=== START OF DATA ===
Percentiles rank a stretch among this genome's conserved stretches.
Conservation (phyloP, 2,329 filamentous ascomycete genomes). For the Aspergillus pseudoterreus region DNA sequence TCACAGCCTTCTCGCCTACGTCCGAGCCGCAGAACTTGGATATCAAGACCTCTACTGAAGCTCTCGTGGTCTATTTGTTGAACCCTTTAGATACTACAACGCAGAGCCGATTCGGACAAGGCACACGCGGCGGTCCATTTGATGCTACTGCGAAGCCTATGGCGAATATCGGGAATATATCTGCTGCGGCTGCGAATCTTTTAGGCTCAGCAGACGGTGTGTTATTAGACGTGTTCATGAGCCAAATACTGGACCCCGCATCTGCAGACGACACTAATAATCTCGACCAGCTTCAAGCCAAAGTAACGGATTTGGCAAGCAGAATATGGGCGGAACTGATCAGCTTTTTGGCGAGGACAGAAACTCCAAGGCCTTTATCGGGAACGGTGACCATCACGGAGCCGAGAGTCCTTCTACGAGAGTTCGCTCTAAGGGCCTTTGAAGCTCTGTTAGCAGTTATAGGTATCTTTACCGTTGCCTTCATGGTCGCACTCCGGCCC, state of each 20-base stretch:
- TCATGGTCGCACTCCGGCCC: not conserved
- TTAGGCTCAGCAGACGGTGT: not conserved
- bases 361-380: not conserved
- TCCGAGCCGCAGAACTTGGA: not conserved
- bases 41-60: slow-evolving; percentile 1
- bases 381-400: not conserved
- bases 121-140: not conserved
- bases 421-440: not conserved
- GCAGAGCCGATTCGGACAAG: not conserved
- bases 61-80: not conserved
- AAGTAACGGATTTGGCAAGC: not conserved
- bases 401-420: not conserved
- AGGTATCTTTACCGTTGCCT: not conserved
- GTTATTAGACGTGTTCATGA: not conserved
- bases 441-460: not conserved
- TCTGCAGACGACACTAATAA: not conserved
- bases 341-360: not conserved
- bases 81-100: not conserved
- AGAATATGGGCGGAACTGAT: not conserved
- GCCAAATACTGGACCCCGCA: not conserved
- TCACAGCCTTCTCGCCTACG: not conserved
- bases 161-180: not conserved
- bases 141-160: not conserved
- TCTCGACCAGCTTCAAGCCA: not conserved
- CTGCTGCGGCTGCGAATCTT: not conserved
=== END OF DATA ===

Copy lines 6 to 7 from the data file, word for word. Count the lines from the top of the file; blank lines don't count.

- TCCGAGCCGCAGAACTTGGA: not conserved
- bases 41-60: slow-evolving; percentile 1